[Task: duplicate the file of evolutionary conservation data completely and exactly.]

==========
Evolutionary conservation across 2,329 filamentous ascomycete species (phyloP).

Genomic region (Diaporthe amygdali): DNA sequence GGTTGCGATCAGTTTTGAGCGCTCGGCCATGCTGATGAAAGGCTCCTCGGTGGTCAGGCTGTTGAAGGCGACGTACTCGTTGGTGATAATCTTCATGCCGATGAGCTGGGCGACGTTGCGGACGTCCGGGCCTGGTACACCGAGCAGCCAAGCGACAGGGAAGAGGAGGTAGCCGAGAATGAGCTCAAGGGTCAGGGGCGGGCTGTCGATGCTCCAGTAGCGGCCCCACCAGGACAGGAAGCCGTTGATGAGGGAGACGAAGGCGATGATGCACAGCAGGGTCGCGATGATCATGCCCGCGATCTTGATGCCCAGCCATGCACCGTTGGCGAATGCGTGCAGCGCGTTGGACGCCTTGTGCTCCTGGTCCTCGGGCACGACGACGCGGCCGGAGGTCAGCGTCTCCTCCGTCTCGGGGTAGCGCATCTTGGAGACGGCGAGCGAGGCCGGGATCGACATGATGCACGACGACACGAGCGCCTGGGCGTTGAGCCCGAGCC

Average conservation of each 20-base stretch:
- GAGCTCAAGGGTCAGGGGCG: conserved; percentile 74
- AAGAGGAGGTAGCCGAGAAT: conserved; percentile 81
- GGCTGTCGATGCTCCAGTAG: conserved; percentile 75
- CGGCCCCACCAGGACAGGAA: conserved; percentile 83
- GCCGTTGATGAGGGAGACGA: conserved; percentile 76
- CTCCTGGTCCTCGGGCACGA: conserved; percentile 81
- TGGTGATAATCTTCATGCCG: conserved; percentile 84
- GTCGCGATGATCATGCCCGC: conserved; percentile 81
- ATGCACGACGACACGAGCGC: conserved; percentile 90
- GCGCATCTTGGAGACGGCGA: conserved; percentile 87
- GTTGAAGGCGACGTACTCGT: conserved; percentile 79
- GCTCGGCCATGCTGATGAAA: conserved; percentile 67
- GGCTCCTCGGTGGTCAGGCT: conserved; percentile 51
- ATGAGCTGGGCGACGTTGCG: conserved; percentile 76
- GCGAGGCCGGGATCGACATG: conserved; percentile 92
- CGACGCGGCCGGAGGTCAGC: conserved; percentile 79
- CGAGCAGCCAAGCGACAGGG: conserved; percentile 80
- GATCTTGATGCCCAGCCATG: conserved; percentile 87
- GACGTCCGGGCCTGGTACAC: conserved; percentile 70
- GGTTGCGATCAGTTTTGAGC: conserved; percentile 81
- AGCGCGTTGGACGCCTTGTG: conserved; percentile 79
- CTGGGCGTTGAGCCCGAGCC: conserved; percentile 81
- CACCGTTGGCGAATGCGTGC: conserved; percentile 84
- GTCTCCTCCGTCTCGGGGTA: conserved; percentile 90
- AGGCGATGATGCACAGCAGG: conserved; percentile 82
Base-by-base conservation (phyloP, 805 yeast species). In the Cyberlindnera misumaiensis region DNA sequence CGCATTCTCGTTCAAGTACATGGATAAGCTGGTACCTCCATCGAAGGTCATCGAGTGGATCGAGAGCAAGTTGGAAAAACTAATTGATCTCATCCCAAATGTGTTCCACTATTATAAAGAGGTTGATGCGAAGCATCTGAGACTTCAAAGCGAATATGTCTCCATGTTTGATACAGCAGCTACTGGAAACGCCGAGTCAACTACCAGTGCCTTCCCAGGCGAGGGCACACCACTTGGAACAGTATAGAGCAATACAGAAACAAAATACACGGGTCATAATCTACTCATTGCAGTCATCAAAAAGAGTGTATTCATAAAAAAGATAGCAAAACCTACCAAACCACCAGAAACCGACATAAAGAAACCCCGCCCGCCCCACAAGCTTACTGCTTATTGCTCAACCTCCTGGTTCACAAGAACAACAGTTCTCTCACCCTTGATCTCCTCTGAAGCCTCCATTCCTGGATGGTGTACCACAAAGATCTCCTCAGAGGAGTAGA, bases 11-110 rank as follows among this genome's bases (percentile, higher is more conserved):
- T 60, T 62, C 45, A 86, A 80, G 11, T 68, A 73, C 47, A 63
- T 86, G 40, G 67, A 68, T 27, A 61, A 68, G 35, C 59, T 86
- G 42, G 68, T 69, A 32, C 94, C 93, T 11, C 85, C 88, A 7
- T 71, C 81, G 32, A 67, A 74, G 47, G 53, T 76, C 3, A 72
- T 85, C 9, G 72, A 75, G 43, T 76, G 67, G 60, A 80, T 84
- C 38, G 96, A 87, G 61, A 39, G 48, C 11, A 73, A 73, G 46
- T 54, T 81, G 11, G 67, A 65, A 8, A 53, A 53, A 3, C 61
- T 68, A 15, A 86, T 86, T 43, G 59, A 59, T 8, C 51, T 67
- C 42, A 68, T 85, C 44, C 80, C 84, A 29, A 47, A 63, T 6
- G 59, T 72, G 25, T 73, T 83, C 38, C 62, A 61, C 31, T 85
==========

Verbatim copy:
Evolutionary conservation across 2,329 filamentous ascomycete species (phyloP).

Genomic region (Diaporthe amygdali): DNA sequence GGTTGCGATCAGTTTTGAGCGCTCGGCCATGCTGATGAAAGGCTCCTCGGTGGTCAGGCTGTTGAAGGCGACGTACTCGTTGGTGATAATCTTCATGCCGATGAGCTGGGCGACGTTGCGGACGTCCGGGCCTGGTACACCGAGCAGCCAAGCGACAGGGAAGAGGAGGTAGCCGAGAATGAGCTCAAGGGTCAGGGGCGGGCTGTCGATGCTCCAGTAGCGGCCCCACCAGGACAGGAAGCCGTTGATGAGGGAGACGAAGGCGATGATGCACAGCAGGGTCGCGATGATCATGCCCGCGATCTTGATGCCCAGCCATGCACCGTTGGCGAATGCGTGCAGCGCGTTGGACGCCTTGTGCTCCTGGTCCTCGGGCACGACGACGCGGCCGGAGGTCAGCGTCTCCTCCGTCTCGGGGTAGCGCATCTTGGAGACGGCGAGCGAGGCCGGGATCGACATGATGCACGACGACACGAGCGCCTGGGCGTTGAGCCCGAGCC

Average conservation of each 20-base stretch:
- GAGCTCAAGGGTCAGGGGCG: conserved; percentile 74
- AAGAGGAGGTAGCCGAGAAT: conserved; percentile 81
- GGCTGTCGATGCTCCAGTAG: conserved; percentile 75
- CGGCCCCACCAGGACAGGAA: conserved; percentile 83
- GCCGTTGATGAGGGAGACGA: conserved; percentile 76
- CTCCTGGTCCTCGGGCACGA: conserved; percentile 81
- TGGTGATAATCTTCATGCCG: conserved; percentile 84
- GTCGCGATGATCATGCCCGC: conserved; percentile 81
- ATGCACGACGACACGAGCGC: conserved; percentile 90
- GCGCATCTTGGAGACGGCGA: conserved; percentile 87
- GTTGAAGGCGACGTACTCGT: conserved; percentile 79
- GCTCGGCCATGCTGATGAAA: conserved; percentile 67
- GGCTCCTCGGTGGTCAGGCT: conserved; percentile 51
- ATGAGCTGGGCGACGTTGCG: conserved; percentile 76
- GCGAGGCCGGGATCGACATG: conserved; percentile 92
- CGACGCGGCCGGAGGTCAGC: conserved; percentile 79
- CGAGCAGCCAAGCGACAGGG: conserved; percentile 80
- GATCTTGATGCCCAGCCATG: conserved; percentile 87
- GACGTCCGGGCCTGGTACAC: conserved; percentile 70
- GGTTGCGATCAGTTTTGAGC: conserved; percentile 81
- AGCGCGTTGGACGCCTTGTG: conserved; percentile 79
- CTGGGCGTTGAGCCCGAGCC: conserved; percentile 81
- CACCGTTGGCGAATGCGTGC: conserved; percentile 84
- GTCTCCTCCGTCTCGGGGTA: conserved; percentile 90
- AGGCGATGATGCACAGCAGG: conserved; percentile 82
Base-by-base conservation (phyloP, 805 yeast species). In the Cyberlindnera misumaiensis region DNA sequence CGCATTCTCGTTCAAGTACATGGATAAGCTGGTACCTCCATCGAAGGTCATCGAGTGGATCGAGAGCAAGTTGGAAAAACTAATTGATCTCATCCCAAATGTGTTCCACTATTATAAAGAGGTTGATGCGAAGCATCTGAGACTTCAAAGCGAATATGTCTCCATGTTTGATACAGCAGCTACTGGAAACGCCGAGTCAACTACCAGTGCCTTCCCAGGCGAGGGCACACCACTTGGAACAGTATAGAGCAATACAGAAACAAAATACACGGGTCATAATCTACTCATTGCAGTCATCAAAAAGAGTGTATTCATAAAAAAGATAGCAAAACCTACCAAACCACCAGAAACCGACATAAAGAAACCCCGCCCGCCCCACAAGCTTACTGCTTATTGCTCAACCTCCTGGTTCACAAGAACAACAGTTCTCTCACCCTTGATCTCCTCTGAAGCCTCCATTCCTGGATGGTGTACCACAAAGATCTCCTCAGAGGAGTAGA, bases 11-110 rank as follows among this genome's bases (percentile, higher is more conserved):
- T 60, T 62, C 45, A 86, A 80, G 11, T 68, A 73, C 47, A 63
- T 86, G 40, G 67, A 68, T 27, A 61, A 68, G 35, C 59, T 86
- G 42, G 68, T 69, A 32, C 94, C 93, T 11, C 85, C 88, A 7
- T 71, C 81, G 32, A 67, A 74, G 47, G 53, T 76, C 3, A 72
- T 85, C 9, G 72, A 75, G 43, T 76, G 67, G 60, A 80, T 84
- C 38, G 96, A 87, G 61, A 39, G 48, C 11, A 73, A 73, G 46
- T 54, T 81, G 11, G 67, A 65, A 8, A 53, A 53, A 3, C 61
- T 68, A 15, A 86, T 86, T 43, G 59, A 59, T 8, C 51, T 67
- C 42, A 68, T 85, C 44, C 80, C 84, A 29, A 47, A 63, T 6
- G 59, T 72, G 25, T 73, T 83, C 38, C 62, A 61, C 31, T 85